Quotations John Proctor
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Quotations John Proctor

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    Quotations John Proctor Quotations John Proctor Document Transcript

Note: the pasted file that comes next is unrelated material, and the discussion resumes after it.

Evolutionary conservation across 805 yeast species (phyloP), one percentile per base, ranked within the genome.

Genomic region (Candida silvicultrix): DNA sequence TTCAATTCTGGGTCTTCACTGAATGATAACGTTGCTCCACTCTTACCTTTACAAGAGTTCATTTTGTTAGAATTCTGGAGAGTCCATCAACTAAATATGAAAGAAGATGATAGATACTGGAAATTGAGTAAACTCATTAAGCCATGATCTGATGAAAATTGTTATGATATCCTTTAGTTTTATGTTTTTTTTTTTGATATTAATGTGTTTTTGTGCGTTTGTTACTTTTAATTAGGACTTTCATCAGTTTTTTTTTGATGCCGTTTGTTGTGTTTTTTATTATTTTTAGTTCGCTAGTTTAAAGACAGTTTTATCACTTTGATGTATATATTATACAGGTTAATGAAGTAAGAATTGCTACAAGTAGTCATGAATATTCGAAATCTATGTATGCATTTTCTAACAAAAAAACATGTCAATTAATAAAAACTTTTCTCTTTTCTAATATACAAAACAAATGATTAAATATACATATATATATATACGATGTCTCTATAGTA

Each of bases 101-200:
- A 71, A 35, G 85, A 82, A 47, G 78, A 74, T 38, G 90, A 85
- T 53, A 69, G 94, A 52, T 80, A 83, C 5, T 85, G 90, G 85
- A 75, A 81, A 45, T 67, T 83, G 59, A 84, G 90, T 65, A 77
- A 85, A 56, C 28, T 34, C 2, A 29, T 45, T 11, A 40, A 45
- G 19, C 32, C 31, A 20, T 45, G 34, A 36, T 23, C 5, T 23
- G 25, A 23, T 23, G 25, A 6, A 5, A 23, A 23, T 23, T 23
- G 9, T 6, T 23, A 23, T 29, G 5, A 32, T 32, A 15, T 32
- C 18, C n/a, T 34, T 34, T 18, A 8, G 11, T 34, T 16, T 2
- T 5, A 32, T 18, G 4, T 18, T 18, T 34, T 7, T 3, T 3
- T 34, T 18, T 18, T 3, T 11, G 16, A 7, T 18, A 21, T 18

• John Proctor Act/Page Quotation Ideas / Point / Analysis / Explanation ACT 1 p. 17 “No, No, Abby. That’s done with.” Repeating ‘no’ to Abigail emphasises his feelings of guilt. p.18 “Abby, I may think of you softly from time to time. But I will cut off my hand before I’ll ever reach for you again.” Proctor says this to Abigail. He uses an extreme, bloody image to emphasise the strength of his determination never to do this again. p.22 “This society will not be a bag to swing around your head, Mr Putnam.” Proctor is calling out people for what they are; he sees what the Putnam’s are trying to do. p.22 “You hardly ever mention God anymore.” Proctor to Parris – revealing that Parris talkings about Hell and Damnation but never about God’s charitable side. p24 “Can you speak one minute without we land in Hell again? I am sick of Hell!” [Proctor speaking to Parris] As above. p.31 “I’ve heard you to be a sensible man, Mr Hale. I hope you’ll leave some of it in Salem.” Develops the idea that Proctor may think the village of Salem is going crazy. p.35 “ I do not think I saw you at Sabbath meeting since snow flew.” This shows us that Proctor is rarely at church. p35 “Why then I must find it and join it.” Shows us he is very straight talking. ACT 2 p41 “Are you well today?” Interested/concerned for Elizabeth and trying to make amends. p.41 Stage Directions describe him tasting the stew, then state: “He is not quite pleased. He ... takes a pinch of salt, and drops it into the pot.” He is not satisfied. Elizabeth lacks in passion. p42 “I mean to please you, Elizabeth” A sense of Proctor trying to be a good husband, and trying to make amends. Elizabeth is distant, only waiting on him as a good wife, giving him the bare minimum. p.42 “He gets up, goes to her, kisses her. She receives it. With a certain disappointment, he returns to the table. The stage directions show the awkwardness between Proctor and Elizabeth. p.42 “Massachusetts is a beauty in the spring!” Proctor gets romantic; Elizabeth however is short and abrupt. p.45 “still an everlasting funeral marches round your heart.” Proctor is still ashamed and guilty for his affair, and is trying to make it up to Elizabeth. He feels that she cannot forgive him, and is suspicious of him still. p.45 “as though I come into a court when I come into this house!” Proctor is beginning to regret his confession to Elizabeth. p.45 After Proctor asks Elizabeth to look sometimes for the goodness in him, she says: “I do not judge you. The magistrate sits in your heart that judges you.” Elizabeth has some insight into how sinful and guilty John feels over the affair with Abigail. p.52 “If the crop is good I’ll buy George Jacob’s heifer. How would that please you?” He is trying to please Elizabeth.